COVID-19 can also affect the heart, liver, kidneys and alter the immune system (30), presenting a wide range of clinical outcomes that range from mild to common, severe, and critically severe states (26). In the latter scenario, patients require advanced life support, which is of great concern to public health systems (31).

    The inflammatory response caused by SARS-Cov-2 is both the primary mechanism of viral elimination, but also tissue destruction and dysfunction (Figure 1). The internalization of the virus in tissue and immune cells leads to activation of nuclear factor-kappa B (NF-kB) pathway and secretion of a myriad of inflammatory factors, including IL-1, IL-17, TNF-α, and INF-γ (3234). Hyperinflammation and cytokine storm, both of which can promote multiple organ failure, have been observed in severe and critically severe patients (35) justifying current efforts to test the therapeutic benefit of anti-inflammatory interventions, including corticosteroids, immunosuppressors, and inhibitors of Janus kinase (36).

    Mesenchymal Stem Cells (MSCs) can be obtained from different tissues and are characterized by regenerative and immunomodulatory properties, which render them exciting tools for cell therapy. As reviewed by our group and others (10, 37, 38), MSCs present remarkable angiogenic, healing, antiapoptotic, and immunomodulatory potential. Furthermore, due to the low expression of MHC-I, MHC-II, and costimulatory molecules, they can be generally recognized as immune evasive and safe when used in allogeneic settings (39).

    The immunomodulatory mechanisms of MSCs include cell contact-dependent (40) and paracrine processes, including the secretion of TNF-Stimulated Gene-6 (41), IL-10 (42), indoleamine 2,3-dioxygenase (43), adenosine (9), and also extracellular vesicles (7). Such processes lead to lower immune cell maturation and activation, in addition to promoting the differentiation of T-cells into regulatory T-cells (Tregs) (38).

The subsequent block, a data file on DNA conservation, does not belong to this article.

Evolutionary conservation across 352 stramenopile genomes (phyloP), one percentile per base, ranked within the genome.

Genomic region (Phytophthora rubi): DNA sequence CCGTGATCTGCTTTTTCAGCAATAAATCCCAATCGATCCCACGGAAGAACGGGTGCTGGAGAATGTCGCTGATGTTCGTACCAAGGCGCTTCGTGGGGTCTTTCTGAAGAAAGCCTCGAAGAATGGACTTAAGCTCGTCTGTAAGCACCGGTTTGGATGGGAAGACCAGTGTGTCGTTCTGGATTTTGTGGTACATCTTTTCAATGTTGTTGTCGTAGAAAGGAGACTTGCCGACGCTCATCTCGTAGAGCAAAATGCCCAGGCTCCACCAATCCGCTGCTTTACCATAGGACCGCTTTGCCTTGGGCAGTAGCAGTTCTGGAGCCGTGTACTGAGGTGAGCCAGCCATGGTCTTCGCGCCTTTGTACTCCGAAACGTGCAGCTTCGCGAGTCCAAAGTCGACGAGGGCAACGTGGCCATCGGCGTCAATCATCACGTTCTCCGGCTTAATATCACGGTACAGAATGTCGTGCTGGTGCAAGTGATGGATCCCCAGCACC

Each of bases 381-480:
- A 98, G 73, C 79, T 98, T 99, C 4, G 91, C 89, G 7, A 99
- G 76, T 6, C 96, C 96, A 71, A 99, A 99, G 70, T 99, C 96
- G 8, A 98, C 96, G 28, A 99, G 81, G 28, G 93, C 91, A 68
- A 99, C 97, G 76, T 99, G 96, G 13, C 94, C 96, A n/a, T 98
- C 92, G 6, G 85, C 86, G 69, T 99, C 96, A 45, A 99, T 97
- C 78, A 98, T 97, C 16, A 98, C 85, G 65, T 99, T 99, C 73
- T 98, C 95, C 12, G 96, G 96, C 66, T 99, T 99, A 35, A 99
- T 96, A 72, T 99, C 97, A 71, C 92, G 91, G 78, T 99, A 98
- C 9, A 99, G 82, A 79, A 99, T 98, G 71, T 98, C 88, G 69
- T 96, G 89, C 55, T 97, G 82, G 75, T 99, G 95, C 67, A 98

Over 1,000 clinical studies have been performed up to date investigating the therapeutic potential of MSCs for various purposes, including diseases in which the immune system response is exacerbated, such as rheumatoid arthritis (44), Crohn's disease (45), systemic lupus erythematosus (4649) and graft- vs. -host disease (50). Despite the fact that many of such trials are still in progress, the available data obtained during the last 30 years clearly show that MSCs constitute promising tools in the treatment of inflammatory diseases. Considering inflammatory diseases, most consistent data relate to the use of MSCs in the treatment of the graft-vs. -host disease, highlighting the potential of MSCs to improve clinical signs of inflammation and favoring patient survival (5053). Similar observations have been made in the context of other inflammatory disorders. For instance, it has been reported that MSCs infusions promote a reduction of the inflammatory status and ameliorates the clinical signs of patients with rheumatoid arthritis (54, 55). In Crohn's disease patients, several published studies revealed that MSCs induce perianal fistula healing (5659). In recognition of the cited and other studies, FDA and EMA have conceded commercial approval for some MSC-based products targeting specific indications (e.g., Alofisel and Remestemcel-L, which are indicated to treat anal fistulas in Crohn's disease and graft- vs. -host disease, respectively).